|Intercooler and Radiator|
|Written by Peter|
|Sunday, 10 February 2008|
RS500 Intercooler and a SAAB 900 Radiator, then moving to a C&R Racing Radiator!
**Note - I soon found that the SAAM Radiator was not up to track duty, so it got replaced by a C&R Radiator modified by Dave Godfrey.** See the bottom for pictures.
I wanted an intercooler, so in my normal process, I did some research, figured out how they work, and went out to try to build my own system. I got a Forge RS500 Intercooler from Forge Motorsports. I also got 34mm (1 3/8") Bypass valve with interchangeable springs.
The Forge IC is great, and it mounts to the car so nicely! The only problem is that the stock radiator doesn't come close to fitting! So, I went though three radiators before I found one that would fit. I got a Saab 88-90 900 (turbo or non turbo) radiator from Radiator.com. Great price, and it was here in 2 days. Not bad! For fans, I got a set of Permacool 10" Fans from Summit Racing.
The theory behind this project was simple, and the installation wasn't that bad either. A little time consuming, and made much easier by the help of my friend Chad. It would have been very difficult to hold the pieces, line everything up, drill, attach, etc, if it had only been me.
We began by removing the headlight mounts so that we could get the IC as far forward as possible. I knew I was going to upgrade to the Serria's headlights, but unfortunately they hadn't arrived yet, and so I had to guess as to how far forward I could go with the IC. Since their arrival, I think we put it a little too far forward, by about an inch. Unfortunate, because we did a darn nice job with the install. O well, the brainwork is done, so we just have to re-drill some holes.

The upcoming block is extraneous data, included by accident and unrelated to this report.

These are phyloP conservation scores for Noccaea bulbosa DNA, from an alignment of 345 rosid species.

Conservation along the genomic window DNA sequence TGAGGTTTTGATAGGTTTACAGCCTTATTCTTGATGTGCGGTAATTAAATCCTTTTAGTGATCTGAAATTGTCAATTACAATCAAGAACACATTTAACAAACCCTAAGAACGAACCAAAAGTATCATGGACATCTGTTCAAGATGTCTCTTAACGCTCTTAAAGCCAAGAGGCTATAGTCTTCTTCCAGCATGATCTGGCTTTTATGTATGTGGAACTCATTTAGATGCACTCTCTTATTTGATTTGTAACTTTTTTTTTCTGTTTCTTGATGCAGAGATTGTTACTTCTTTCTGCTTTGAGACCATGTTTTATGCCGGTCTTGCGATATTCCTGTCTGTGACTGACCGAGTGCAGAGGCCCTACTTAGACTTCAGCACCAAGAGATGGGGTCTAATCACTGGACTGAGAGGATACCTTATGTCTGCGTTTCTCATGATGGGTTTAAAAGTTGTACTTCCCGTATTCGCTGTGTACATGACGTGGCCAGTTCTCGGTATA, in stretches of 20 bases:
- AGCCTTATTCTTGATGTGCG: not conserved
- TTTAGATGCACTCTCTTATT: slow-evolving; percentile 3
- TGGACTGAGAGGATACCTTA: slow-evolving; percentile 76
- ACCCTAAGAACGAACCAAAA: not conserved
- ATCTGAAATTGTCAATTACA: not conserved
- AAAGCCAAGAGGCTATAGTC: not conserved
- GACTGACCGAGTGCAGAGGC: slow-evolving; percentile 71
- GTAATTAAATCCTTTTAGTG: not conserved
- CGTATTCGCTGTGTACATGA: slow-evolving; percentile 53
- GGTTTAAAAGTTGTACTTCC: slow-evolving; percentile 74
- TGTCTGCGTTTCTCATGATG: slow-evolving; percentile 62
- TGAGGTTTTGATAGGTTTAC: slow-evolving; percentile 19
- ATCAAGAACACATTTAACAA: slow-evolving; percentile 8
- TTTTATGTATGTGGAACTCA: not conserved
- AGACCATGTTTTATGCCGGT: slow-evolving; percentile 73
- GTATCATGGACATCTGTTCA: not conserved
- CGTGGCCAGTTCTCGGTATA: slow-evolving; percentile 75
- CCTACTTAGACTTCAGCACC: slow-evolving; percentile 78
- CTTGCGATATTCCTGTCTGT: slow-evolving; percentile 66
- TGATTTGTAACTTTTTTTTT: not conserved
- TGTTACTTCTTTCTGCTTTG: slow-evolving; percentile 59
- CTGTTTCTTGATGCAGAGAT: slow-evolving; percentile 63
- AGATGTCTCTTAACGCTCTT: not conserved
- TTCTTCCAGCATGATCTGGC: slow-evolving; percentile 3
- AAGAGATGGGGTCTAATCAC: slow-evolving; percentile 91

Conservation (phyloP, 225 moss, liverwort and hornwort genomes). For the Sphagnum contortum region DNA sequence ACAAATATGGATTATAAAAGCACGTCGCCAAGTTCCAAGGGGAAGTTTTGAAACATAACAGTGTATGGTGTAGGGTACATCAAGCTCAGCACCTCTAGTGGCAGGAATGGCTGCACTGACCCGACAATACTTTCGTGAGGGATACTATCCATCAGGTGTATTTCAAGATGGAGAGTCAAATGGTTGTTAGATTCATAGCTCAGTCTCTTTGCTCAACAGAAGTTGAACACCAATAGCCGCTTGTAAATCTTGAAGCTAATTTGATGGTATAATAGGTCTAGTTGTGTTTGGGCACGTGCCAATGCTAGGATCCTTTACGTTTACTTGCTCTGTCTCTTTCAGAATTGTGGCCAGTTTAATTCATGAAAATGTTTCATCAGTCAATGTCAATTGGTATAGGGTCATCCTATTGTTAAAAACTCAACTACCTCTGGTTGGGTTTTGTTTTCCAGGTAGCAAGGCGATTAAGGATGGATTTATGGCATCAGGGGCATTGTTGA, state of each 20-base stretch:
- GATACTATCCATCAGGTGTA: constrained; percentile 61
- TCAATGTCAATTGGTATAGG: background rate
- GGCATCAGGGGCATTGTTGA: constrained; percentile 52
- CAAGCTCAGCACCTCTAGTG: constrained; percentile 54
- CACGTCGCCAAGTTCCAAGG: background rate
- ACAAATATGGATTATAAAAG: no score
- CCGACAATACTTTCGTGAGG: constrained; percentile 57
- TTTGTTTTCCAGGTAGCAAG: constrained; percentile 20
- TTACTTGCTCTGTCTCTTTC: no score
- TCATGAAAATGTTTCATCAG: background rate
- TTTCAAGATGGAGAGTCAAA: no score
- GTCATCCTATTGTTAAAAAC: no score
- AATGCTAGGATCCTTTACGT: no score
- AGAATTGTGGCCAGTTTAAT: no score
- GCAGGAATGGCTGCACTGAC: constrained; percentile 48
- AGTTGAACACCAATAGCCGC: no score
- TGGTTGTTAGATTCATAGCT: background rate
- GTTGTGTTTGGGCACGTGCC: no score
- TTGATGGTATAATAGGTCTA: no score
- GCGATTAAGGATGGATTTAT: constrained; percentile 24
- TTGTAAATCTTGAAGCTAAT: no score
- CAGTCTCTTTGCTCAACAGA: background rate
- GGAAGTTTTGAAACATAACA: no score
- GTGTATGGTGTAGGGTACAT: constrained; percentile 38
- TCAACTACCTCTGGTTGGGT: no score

Anyhow, on to the install:
We used two stainless steel Carriage bolts to mount the intercooler to the frame of the car. With the help of a Dremal tool, we squared off the top hole so that the bolt was held tight. Originally, we wanted to essentially suspend the Intercooler using a rubber sandwich, but when we did this the intercooler was too loose. Removing the rubber and bolting it straight to the frame proved to make a VERY solid mount. We just have to make sure the hoses we use are flexible enough so the engine movement doesn't bend/brake the IC.
The Saab 900 radiator is a dual pass design. This means that the fluid travels through the device twice before it exits the system. In theory, this should give a more efficient result!
The fans fit great! We used some sheet metal screws to hold them to the radiator. The Rad had lips on the top and bottom, so we just screwed through those. I used some RTV sealant to seal the fan to the radiator. We decided this was a little unorthodox, but I wanted the fans to pull air THROUGH the system, not from the sides, and so it made since to me. I then got some auto-quality adhesive backed foam strips from Lowes and made a seal between the radiator and the IC (see bottom picture) to further force the fans to pull air through the system. The fans have to work pretty hard because of all of this, so if I start having any trouble, I might put a pusher fan on the front.
Here's the install! Let me know if you have any questions:
As mentioned above, the SAAB radiator couldn't hold up to track duty. On the street it was great and I highly reccomend it to anyone needing to replace their stock rad. However, I saw temps above 220 on the track and that just won't do.
So, I installed a C&R Racing radiator. Thanks to the genorosity of Dave Lockhart, I was able to obtain this beautiful piece. I was able to use the same fans from the previous project. Here are the pics:
|Last Updated ( Sunday, 10 February 2008 )|
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